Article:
Holiness (part 6)

In the cross, Jesus shows that he is not, in fact, reacting to the world as other people might react. He does not need validation by the priests or the rulers. He does not need to defend himself even from the injustice. This injustice of his crucifixion is itself a reflection of sinful humanity, a clash of egos that collide against each other. Jesus takes on the sins of the world, not responding to this clash of ego. Instead, he stops the cycle.

He shows his holiness in his acceptance of the injustice, not demanding separation or satisfaction but instead revealing his nature as the true human, in trusting fellowship with God the Father. He trusts the Father, and the Father trusts the Son. Jesus does not defend himself because he trusts that God continues to work even through the crucifixion, and so instead of responding to Herod, or the Jewish leaders, or to anyone who didn’t understand him, he offered himself as a sacrifice, for our sins. And so humanity in Christ is reconciled to the Father as a whole, with identification with Christ allowing for participation in the trust that God shows his son. Jesus is the trusted Son of the Father. In the Law, the rules for holy behavior were intended to establish the identity of a people who could be trusted with participation with God as he is, with his identity that reaches out and opens up possibilities for his people.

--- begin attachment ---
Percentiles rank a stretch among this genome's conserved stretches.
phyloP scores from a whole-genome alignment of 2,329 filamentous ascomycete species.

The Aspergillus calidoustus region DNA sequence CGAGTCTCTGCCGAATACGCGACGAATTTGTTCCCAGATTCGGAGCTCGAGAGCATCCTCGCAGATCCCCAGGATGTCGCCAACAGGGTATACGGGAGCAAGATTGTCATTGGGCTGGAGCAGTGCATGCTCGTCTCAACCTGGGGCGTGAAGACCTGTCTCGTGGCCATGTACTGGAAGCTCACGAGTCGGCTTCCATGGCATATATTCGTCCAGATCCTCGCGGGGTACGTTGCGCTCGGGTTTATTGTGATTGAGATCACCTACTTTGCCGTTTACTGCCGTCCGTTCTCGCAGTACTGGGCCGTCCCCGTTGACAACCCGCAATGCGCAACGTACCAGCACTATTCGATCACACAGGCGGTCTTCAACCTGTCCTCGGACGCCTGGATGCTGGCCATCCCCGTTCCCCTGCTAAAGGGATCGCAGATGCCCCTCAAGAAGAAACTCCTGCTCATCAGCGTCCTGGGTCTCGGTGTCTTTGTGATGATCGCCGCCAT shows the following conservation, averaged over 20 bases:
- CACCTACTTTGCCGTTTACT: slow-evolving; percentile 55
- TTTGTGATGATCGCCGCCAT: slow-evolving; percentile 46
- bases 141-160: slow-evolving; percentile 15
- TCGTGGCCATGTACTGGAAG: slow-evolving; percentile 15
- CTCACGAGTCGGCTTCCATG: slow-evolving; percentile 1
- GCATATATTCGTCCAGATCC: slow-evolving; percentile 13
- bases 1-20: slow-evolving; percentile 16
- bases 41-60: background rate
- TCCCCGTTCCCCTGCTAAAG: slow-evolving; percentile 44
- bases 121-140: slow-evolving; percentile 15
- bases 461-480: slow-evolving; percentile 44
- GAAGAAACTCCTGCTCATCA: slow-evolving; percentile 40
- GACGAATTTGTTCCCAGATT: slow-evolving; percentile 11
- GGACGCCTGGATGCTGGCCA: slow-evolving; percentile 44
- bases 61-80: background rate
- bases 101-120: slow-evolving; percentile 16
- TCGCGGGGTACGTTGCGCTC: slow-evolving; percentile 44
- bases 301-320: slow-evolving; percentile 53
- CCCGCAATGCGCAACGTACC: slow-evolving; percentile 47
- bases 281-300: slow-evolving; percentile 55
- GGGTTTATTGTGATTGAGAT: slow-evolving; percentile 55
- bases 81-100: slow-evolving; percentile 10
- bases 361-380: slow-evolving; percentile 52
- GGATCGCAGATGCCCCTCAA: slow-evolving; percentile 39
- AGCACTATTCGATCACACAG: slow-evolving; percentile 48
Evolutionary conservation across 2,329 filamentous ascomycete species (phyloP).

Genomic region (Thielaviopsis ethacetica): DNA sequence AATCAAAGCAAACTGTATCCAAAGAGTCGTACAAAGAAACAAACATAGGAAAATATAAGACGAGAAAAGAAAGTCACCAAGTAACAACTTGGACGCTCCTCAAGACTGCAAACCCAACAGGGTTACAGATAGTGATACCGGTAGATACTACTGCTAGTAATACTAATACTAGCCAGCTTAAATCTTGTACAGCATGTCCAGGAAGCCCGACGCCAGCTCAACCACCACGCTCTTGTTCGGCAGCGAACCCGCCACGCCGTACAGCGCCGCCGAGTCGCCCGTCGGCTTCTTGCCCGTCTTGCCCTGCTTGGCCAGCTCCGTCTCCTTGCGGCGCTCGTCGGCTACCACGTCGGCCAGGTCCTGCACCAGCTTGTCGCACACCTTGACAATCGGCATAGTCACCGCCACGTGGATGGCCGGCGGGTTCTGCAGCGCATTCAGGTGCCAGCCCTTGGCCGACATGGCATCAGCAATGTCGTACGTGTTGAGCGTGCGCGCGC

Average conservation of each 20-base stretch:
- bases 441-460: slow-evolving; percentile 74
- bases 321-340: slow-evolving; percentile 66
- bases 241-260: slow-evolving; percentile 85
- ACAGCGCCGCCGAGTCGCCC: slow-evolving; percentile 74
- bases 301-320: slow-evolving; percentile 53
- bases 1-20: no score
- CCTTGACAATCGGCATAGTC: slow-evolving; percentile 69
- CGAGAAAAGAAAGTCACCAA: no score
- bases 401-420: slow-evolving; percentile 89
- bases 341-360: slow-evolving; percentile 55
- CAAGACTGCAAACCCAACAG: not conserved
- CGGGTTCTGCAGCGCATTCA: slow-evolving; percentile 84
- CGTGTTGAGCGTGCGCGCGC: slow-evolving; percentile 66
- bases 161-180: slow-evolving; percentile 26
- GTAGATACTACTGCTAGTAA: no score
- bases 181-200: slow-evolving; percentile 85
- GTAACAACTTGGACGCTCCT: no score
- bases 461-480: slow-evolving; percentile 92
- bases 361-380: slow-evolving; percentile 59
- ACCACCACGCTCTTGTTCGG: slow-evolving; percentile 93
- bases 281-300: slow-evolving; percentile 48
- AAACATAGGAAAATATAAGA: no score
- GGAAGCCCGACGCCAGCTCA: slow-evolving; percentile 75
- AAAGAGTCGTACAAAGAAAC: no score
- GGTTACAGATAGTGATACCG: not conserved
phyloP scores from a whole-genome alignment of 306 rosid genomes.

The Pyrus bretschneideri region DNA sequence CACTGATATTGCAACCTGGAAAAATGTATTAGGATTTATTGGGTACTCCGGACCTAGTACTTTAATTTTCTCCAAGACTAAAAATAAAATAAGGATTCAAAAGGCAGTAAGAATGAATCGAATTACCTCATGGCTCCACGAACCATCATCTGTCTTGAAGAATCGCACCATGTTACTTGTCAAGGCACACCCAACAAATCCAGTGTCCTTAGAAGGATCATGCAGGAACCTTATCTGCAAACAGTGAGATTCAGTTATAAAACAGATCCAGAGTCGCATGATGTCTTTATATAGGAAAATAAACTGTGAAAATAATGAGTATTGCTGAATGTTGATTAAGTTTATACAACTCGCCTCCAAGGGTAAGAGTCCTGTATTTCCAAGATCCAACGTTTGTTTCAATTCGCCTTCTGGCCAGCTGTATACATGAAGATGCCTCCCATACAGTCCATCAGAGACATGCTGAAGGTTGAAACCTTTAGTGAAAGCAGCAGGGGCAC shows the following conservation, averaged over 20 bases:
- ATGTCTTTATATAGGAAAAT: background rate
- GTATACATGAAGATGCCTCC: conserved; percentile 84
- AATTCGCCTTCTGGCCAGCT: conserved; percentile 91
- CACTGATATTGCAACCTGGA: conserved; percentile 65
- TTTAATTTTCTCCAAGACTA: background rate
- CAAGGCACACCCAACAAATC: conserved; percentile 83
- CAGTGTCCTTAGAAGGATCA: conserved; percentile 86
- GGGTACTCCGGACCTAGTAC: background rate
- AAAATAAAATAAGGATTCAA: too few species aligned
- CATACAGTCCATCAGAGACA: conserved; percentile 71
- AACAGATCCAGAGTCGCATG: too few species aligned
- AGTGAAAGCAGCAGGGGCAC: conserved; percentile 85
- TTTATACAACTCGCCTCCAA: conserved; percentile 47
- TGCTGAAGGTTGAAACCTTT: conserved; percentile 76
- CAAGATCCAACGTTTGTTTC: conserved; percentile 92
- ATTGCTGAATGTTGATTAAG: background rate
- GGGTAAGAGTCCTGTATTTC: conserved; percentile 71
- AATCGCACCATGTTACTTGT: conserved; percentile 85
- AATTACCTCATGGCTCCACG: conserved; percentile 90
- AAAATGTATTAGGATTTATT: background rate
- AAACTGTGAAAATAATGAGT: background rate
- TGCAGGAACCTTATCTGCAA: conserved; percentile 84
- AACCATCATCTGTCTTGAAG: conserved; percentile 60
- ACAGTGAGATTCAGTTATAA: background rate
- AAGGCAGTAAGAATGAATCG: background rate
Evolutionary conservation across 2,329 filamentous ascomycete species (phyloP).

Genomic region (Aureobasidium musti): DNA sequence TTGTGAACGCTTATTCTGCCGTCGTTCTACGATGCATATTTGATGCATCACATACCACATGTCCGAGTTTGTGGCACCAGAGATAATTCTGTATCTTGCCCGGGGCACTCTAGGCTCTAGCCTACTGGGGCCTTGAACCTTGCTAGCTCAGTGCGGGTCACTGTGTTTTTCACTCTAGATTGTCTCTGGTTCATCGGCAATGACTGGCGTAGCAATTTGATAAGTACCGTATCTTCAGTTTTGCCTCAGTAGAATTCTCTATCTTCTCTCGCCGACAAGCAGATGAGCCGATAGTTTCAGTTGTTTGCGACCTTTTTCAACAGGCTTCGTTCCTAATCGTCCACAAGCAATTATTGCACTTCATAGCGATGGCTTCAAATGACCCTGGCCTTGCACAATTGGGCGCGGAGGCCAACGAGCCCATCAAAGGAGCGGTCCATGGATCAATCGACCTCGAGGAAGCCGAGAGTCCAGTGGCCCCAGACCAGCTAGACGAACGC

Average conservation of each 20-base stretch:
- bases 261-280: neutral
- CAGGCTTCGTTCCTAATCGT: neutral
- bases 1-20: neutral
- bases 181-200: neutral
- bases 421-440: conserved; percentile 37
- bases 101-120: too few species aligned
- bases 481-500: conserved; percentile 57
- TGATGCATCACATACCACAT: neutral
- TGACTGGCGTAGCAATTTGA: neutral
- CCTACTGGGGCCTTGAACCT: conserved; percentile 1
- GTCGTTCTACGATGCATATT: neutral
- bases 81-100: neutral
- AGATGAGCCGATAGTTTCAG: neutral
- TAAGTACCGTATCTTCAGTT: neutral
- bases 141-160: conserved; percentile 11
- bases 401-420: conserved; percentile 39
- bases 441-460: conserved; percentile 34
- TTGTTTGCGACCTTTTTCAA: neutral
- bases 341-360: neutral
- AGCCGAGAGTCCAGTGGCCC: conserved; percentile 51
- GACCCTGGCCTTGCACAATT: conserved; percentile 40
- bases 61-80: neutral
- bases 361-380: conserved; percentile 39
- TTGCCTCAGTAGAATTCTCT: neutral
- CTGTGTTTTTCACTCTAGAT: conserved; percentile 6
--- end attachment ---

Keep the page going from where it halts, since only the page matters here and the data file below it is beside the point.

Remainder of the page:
In his openness, God trusts as well, with the relationship of trust forming the bond of true fellowship. Yet, in sin, humans betray the trust of God, acting in a way contrary to him and contrary to their own existence, marking themselves for death as they seek after false paths of identity formation. Faith and hope are the human indications of trust, trust in a God fully realized in Christ.
We do not know in full who God is, we still have questions and have lives without a lot of answers, so we act on what he has revealed in participation with his revelation in Christ. Holiness, God’s wholeness is not yet fully possible in us, but we can approach it in faith, hope and love by living as Christ calls us. Trusting God, and learning to live in ways that show this utter and total trust. We confess Christ, and we turn to those ways that lead to freedom—showing our trust in God by letting God’s spirit lead us to new ways of acting, of responding of being.

We read in James 1:25 —

But the man who looks intently into the perfect law that gives freedom, and continues to do this, not forgetting what he has heard, but doing it—he will be blessed in what he does.”

So we see God’s holiness in the ministry of Jesus and in the cross. We see God’s holiness in the resurrection as well. God is so clean, so whole, so himself that even death itself has no sting. He overcomes death, in life, in hope fully realized so as to express the holiness of his full identity. In identifying with Christ in his death, we let go our attempts to form our own identification, trusting God in this life for the fullness of his life which is the only true life.

We show trust. We die to our self. We are reborn, with Christ, to participate with God and in doing that freeing us to more fully participate with others, as we continue to abandon our egos’ attempts at self-definition.

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